My title is World Class Advocacy: Achieving Excellence in what we do. I’m grateful to my latest successor as Director of Training in the Faculty of Advocates, Neil Mackenzie, for prompting this title by commenting on the energy, passion and values which he experienced in the early days of the devils’ advocacy skills course in the 1990s and which he was kind enough to say that Mike Jones and I exemplified when delivering the course.
World Class – that is certainly what we sought to achieve. In those early days we stood on the shoulders of giants from around the world in developing training here. Mike Jones and I both believed in excellence. Those training courses were the best we could make them.
But what does world class mean? I have had the privilege over many years of working with world class, elite athletes, operating at the highest levels in Olympic and other events. What world class means for them is what it should mean for all performers who aspire to excellence.
It is that extra bit of preparation, the fine tuning of a piece of equipment, the extra mile in every sense, persevering under pressure, standing back and assessing the situation. Focus, clarity, less is more, making a difference in the margins. They say that the difference between mere competence and world class performance lies in those margins.
A tenth of a second on the track, a millimetre above a bar, a pause before striking the ball. Alastair Cook, Johnny Wilkinson, Andy Murray, the list is endless of people who are talented but, much more than that, extract every ounce from each performance.
It’s what makes the difference. For Mike Jones as a world class advocate, it was every word being carefully chosen for its task, every question honed to a fine degree, each submission written so that the judge could use it verbatim in her opinion, thinking about the words, actions and visual aids which would create “events in the mind of the audience, in order to persuade”. No detail missed.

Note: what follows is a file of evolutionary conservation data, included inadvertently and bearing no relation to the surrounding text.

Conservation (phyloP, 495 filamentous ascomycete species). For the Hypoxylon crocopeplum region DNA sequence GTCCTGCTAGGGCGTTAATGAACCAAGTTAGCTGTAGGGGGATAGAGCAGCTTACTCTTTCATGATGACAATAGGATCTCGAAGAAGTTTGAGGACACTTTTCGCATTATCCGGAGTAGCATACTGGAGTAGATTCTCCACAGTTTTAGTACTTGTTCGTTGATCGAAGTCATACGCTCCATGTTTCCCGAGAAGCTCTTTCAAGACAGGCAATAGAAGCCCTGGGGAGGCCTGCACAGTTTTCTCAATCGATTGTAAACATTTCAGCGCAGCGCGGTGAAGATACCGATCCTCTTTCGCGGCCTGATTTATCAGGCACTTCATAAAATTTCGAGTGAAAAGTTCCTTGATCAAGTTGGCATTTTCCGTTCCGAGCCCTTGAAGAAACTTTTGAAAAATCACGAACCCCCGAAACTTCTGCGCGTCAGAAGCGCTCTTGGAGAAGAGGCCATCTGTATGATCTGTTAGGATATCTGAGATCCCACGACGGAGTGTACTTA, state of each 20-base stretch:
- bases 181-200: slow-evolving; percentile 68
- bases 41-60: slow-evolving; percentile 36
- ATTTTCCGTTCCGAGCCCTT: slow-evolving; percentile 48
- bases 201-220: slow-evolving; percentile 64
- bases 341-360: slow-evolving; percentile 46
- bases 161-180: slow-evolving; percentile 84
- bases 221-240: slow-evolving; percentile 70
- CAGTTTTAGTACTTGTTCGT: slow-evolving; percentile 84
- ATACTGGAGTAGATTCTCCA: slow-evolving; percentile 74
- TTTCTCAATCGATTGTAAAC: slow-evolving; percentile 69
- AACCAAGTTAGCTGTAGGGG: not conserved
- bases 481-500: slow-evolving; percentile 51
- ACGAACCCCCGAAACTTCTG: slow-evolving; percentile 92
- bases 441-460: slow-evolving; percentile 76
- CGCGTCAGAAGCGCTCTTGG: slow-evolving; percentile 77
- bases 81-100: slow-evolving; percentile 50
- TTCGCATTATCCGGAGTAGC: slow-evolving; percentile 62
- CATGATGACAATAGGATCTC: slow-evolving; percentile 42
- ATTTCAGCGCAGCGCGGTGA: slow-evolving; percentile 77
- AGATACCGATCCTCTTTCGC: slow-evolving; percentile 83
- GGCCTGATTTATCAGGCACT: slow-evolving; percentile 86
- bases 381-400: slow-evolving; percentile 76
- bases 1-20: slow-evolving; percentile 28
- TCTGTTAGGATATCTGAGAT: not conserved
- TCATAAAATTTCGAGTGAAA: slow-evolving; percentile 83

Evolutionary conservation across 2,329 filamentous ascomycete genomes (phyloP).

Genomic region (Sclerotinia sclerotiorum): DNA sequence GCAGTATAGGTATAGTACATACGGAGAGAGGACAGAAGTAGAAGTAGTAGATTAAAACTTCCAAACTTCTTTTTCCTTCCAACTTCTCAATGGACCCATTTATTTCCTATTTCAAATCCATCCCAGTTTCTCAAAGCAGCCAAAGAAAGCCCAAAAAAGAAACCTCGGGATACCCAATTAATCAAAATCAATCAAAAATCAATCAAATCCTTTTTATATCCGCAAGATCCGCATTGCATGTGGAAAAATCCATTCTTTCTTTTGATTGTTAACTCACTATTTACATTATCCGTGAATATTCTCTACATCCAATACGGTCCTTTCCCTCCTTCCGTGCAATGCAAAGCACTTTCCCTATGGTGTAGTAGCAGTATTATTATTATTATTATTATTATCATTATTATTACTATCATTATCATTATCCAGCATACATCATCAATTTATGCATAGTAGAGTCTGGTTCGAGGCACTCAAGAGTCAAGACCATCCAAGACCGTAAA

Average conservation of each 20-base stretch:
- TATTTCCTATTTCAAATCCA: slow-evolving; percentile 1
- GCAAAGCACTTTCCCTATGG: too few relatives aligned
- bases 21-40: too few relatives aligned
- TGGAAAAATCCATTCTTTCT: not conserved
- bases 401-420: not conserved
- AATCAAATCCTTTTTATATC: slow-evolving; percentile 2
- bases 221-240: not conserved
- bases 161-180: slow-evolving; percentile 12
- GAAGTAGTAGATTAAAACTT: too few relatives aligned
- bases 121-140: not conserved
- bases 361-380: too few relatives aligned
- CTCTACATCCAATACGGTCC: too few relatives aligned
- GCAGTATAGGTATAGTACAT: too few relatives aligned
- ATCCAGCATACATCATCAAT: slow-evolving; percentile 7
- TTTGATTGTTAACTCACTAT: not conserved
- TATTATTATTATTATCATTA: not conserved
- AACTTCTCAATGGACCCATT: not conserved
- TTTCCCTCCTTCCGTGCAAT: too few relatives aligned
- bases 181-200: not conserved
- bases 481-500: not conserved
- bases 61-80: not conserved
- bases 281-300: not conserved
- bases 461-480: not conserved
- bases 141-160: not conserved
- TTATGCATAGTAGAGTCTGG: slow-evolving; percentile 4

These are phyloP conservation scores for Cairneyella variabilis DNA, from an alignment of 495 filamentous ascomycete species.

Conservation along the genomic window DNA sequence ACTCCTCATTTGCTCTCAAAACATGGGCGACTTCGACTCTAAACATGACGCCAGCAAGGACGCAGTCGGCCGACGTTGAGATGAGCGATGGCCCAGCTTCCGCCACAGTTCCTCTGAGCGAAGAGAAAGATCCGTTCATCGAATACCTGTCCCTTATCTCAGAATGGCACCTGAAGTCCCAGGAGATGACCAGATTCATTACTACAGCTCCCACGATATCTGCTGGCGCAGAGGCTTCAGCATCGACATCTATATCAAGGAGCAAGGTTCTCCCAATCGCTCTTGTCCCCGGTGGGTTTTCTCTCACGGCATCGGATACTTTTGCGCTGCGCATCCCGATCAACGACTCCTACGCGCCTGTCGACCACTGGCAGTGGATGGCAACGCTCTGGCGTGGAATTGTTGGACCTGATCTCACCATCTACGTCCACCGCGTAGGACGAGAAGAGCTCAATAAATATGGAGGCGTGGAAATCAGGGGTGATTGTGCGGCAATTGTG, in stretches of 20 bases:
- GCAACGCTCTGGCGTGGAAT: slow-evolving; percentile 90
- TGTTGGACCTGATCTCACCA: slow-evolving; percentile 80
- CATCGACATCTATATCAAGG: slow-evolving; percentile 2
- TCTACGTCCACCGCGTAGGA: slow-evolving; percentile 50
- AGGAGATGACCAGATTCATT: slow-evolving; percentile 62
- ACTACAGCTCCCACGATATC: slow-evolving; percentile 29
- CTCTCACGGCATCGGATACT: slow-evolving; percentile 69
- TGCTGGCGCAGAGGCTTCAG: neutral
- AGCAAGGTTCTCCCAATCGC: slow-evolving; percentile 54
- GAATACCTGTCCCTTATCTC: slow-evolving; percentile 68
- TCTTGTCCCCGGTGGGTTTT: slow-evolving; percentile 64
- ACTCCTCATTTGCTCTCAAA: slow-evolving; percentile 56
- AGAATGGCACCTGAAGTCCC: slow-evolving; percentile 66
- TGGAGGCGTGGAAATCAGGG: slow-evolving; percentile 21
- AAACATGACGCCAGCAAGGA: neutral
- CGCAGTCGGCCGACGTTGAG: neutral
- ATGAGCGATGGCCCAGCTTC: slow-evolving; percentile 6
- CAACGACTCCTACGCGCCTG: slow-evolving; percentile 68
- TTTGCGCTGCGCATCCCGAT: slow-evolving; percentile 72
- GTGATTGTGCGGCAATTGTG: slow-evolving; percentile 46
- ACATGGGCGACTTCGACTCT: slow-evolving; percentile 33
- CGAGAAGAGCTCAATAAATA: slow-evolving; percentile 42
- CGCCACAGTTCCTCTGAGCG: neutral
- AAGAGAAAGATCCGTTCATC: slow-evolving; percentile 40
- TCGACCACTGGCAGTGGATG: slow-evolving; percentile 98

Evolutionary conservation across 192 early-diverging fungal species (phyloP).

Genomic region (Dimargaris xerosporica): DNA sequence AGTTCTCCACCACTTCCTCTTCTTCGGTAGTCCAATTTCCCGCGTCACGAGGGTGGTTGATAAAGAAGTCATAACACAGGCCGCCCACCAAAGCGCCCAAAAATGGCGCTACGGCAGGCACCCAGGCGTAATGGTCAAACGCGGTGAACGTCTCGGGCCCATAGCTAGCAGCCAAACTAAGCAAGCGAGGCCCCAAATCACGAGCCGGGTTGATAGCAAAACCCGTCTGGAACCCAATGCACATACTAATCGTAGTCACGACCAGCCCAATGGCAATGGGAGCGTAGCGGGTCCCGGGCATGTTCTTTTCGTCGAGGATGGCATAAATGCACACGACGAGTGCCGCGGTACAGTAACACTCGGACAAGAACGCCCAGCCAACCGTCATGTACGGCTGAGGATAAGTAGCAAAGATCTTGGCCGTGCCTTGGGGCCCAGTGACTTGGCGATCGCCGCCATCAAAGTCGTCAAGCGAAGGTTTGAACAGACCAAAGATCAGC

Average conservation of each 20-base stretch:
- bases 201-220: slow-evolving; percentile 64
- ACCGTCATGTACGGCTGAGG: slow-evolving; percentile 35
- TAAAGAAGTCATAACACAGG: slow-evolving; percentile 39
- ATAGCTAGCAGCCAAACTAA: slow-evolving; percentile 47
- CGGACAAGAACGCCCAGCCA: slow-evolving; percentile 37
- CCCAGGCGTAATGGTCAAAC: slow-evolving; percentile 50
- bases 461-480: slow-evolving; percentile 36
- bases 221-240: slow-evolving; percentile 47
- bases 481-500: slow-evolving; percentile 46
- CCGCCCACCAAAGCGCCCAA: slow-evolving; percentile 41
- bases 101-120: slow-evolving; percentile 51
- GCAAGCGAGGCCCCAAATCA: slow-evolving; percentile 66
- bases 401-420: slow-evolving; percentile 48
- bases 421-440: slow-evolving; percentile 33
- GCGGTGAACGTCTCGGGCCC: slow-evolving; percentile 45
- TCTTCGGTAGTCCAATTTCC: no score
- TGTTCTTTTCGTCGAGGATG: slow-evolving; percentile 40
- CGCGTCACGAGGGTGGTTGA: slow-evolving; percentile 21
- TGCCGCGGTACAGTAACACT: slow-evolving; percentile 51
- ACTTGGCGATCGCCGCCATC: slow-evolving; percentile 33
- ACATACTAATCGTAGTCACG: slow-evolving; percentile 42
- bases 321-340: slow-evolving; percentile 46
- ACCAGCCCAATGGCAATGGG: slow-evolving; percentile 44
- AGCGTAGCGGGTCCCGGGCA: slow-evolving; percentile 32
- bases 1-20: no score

It comes with energy, passion, commitment to deliver the best. A sense of joy almost, and certainly an appreciation of the values that underscore excellent advocacy, as in elite sport. Not just turning up and playing out a role but whole-hearted participation in the event.
That is what leads to gold medals in sport, success at the highest levels in court and the admiration of your colleagues. Admiration is not necessarily affection. This dedication can place you in the margins, on the edges, not being part of the club. Top advocates have found that. It can be the same in sport.
The Brownlee brothers, Alastair and Jonny, were Olympic gold and bronze triathlon medallists respectively at the London Olympics in 2012. Rather than participate in a more conventional training plan, the Brownlees preferred to do it their way, on their hills. It was not easy.
As the BBC said at the time of their Olympic success: “Do not be fooled into thinking it was anything but brutally hard work. This was not only the culmination of thousands of hours on the bike in the lanes of the Yorkshire Dales, of endless lengths of Leeds swimming pools or miles run around the footpaths and trails of Bramhope, Otley and Bradford, but of nearly two hours of blisteringly fast, relentless racing under immense pressure.”
Peak performance under pressure may be the defining characteristic of the world class performer, be it advocate, athlete, business leader, surgeon or whoever. What happens when it all goes wrong? When you have only a moment in which to make a key, possibly life-changing, decision? How do you react? How do you manage the adrenaline surge? Does your fight or flight (or freeze) reflex kick in?
Or, do you have the resilience, the patience, the physical and mental resources to stay in control, keep calm, consider your options, formulate your words, breathe… even when everything seems lost?
Mike Jones had that resilience and those attributes. For others, thorough training gives us the opportunity to practice the key skills, build resilience, inculcate new habits, change the default setting from fearful anxiety to competent response. And even, on occasion, enables us to achieve world class advocacy.
Originally published as an article in The Scotsman on 9 December 2019